• Only use the CNAME method if your main domain is an ANAME of an IP address. This is very important. How do you know? Check your dns or ask your hosting company.
  • Giving your users the option to just use your chosen domain name and not an IP (or list of IP’s) to set as their CNAME will make administration of your WordPressMU blog platform or WordPress 3.0 network easier, an example of this would be purchasing/deploying a new server or indeed adding more servers to use in a round robin scenario. Your end users have no need to worry about IP address changes.
  • Finally, telling your end users to use an ANAME IP or CNAME domain name is up to you and how your systems are deployed.
  • Further Reading:
  • For localization: place translation files (ie. wordpress-mu-domain-mapping-xx_XX.mo) in the directory wp-content/plugins/wordpress-mu-domain-mapping/languages. You will probably have to create that directory yourself.
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Installation of WordPress MU Domain Mapping

  1. Install the plugin in the usual way into the regular WordPress plugins folder. Network activate the plugin.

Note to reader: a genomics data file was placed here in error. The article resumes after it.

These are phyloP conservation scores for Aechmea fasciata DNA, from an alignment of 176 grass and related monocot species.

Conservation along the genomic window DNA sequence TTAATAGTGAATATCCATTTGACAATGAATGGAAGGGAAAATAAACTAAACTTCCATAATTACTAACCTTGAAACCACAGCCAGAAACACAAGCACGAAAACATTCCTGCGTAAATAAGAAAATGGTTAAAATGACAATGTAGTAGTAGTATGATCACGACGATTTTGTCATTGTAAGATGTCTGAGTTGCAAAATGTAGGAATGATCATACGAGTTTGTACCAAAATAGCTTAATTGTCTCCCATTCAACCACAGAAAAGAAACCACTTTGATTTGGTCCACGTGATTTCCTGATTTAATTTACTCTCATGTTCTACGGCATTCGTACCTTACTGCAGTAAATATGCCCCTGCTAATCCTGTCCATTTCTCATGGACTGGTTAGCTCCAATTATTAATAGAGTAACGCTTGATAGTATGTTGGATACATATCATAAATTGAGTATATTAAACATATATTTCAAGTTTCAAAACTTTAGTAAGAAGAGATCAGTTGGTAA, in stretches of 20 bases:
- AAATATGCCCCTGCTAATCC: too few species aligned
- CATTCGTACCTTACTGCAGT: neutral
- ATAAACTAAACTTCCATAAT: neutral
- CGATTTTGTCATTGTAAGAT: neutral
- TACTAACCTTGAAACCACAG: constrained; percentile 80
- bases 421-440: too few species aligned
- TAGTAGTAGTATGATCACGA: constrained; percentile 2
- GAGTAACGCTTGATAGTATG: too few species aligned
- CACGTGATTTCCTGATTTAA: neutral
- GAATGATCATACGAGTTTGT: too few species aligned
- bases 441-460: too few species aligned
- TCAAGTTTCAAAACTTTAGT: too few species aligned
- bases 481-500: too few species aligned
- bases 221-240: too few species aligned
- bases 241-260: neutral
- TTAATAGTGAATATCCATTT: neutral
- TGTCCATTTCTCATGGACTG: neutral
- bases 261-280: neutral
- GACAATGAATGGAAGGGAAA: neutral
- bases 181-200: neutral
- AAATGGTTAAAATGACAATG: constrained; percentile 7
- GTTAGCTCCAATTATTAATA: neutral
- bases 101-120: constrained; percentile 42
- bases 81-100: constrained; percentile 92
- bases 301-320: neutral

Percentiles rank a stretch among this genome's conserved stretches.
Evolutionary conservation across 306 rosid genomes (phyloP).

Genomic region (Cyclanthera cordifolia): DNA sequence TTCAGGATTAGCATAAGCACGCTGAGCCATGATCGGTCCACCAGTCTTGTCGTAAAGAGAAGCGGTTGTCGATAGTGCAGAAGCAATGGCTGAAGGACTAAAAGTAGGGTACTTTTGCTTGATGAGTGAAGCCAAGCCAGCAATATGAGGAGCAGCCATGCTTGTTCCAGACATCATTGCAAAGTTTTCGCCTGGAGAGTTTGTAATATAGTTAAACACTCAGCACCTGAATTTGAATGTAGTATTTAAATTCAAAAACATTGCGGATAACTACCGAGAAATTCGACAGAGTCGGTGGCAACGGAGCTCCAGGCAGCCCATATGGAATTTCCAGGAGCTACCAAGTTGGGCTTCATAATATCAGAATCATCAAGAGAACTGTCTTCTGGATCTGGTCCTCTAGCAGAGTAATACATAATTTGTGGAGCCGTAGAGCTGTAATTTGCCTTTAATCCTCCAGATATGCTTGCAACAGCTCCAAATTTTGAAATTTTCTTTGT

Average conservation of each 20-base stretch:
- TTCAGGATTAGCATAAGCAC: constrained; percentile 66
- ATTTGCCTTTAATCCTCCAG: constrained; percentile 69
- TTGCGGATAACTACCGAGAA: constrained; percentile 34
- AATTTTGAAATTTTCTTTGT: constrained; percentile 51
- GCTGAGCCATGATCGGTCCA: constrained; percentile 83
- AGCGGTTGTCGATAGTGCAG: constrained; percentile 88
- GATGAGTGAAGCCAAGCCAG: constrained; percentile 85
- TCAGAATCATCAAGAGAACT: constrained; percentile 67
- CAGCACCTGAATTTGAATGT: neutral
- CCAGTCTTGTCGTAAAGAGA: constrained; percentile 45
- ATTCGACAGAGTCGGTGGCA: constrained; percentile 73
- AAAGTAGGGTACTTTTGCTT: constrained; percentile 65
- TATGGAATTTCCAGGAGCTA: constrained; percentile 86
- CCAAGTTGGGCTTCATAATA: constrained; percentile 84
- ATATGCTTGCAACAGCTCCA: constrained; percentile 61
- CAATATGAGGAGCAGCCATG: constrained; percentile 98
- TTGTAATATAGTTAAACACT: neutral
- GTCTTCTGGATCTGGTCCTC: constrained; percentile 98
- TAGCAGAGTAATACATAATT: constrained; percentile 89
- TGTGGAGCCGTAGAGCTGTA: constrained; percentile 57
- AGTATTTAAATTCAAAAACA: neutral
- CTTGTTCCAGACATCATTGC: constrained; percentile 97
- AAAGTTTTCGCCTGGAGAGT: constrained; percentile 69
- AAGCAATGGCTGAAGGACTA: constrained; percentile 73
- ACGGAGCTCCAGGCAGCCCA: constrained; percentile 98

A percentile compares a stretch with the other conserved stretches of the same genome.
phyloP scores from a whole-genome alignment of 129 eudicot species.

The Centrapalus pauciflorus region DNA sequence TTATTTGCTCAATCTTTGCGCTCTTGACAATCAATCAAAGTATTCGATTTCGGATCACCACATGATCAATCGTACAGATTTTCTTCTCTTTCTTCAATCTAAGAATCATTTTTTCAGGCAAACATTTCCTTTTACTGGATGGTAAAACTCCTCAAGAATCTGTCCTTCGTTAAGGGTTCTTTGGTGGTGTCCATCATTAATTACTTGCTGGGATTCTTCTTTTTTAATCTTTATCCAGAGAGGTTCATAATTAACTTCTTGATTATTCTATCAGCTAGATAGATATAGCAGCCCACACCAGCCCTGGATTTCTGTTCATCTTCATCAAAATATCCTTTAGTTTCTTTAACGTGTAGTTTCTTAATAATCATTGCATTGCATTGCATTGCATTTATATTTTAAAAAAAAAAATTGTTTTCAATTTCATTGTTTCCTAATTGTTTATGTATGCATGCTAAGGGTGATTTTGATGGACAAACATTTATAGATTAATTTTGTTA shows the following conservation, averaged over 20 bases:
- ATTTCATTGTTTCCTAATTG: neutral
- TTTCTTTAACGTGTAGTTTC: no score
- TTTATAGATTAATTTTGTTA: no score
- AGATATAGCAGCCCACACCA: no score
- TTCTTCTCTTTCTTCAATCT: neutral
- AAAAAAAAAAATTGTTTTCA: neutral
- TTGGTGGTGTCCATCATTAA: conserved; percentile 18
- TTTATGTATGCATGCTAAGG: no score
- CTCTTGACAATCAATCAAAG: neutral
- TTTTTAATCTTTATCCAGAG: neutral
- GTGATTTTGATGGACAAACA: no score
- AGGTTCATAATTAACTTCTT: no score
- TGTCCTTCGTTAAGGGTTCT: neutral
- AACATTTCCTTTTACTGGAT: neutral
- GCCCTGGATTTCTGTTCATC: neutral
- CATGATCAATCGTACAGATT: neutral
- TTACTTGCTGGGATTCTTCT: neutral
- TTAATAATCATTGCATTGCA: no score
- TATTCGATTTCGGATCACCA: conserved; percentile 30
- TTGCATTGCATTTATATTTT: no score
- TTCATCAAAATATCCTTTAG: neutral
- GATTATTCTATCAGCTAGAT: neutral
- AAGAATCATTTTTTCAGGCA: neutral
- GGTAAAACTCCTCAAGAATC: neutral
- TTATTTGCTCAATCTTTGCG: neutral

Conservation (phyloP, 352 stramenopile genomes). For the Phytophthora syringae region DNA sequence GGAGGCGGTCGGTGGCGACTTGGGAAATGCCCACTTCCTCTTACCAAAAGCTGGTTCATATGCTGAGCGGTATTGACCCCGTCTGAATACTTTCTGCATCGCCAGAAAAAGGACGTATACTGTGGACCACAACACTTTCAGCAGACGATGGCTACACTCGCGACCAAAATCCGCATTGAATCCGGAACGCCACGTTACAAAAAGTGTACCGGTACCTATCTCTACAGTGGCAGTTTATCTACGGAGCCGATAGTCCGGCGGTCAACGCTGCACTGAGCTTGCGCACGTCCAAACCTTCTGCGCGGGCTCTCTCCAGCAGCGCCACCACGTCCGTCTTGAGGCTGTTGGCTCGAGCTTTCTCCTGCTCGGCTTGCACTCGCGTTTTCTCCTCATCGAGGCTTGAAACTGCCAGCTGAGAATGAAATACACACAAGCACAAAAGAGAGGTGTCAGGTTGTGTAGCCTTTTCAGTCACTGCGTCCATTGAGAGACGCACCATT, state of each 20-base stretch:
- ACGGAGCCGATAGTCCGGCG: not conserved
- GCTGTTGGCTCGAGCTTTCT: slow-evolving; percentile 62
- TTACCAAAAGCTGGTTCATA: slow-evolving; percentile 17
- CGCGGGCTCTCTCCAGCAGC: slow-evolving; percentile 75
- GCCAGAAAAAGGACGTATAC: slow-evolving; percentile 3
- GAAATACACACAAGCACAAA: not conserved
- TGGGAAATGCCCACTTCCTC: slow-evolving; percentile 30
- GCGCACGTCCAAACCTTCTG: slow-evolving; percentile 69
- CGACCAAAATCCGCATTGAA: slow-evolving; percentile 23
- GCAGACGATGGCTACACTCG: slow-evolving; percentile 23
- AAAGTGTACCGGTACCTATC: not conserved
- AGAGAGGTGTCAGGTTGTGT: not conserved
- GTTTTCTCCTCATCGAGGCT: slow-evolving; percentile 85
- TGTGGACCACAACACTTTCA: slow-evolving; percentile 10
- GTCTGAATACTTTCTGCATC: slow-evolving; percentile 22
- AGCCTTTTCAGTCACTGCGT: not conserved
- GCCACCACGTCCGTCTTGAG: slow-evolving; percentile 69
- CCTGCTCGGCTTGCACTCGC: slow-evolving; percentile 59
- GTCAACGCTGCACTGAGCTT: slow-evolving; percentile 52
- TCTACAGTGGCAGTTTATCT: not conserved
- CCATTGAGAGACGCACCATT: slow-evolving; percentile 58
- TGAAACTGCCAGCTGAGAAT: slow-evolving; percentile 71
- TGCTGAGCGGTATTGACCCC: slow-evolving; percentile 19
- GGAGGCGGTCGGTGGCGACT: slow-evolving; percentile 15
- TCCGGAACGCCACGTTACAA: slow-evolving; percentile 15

2. Move sunrise.php into wp-content/. If there is a sunrise.php there already, you’ll just have to merge them as best you can.
  3. Edit wp-config.php and uncomment or add the SUNRISE definition line. If it does not exist please ensure it’s on the line above the last “require_once” command.
    define( 'SUNRISE', 'on' );
  4. As a “super admin”, visit Super Admin->Domain Mapping to create the domain mapping database table and set the server IP address or a domain to point CNAME records at.
  5. Make sure the default Apache virtual host points at your WordPress MU site or WordPress 3.0 network so it will handle unknown domains correctly. On some hosts you may be required to get a dedicated IP address. A quick check: in a web broswer, type in the IP address of your install. If you are using CPanel, use the Park a Domain menu to set the mapped domain to your main installtion.
  6. Do not define COOKIE_DOMAIN in your wp-config.php as it conflicts with logins on your mapped domains.

Illustrated installation instructions can be found but you can ignore the instructions to place domain_mapping.php in mu-plugins. Thanks Otto.

Configuration

On Super Admin->Domain Mapping you can configure the following settings:

  1. “Remote Login” can be disabled. Useful if you’re hosting totally separate websites.
  2. “Permanent redirect” uses a 301 redirect rather than 302 to send visitors to your domain mapped site.
  3. “User domain mapping page” allows you to disable Settings->Domain Mapping that the user uses.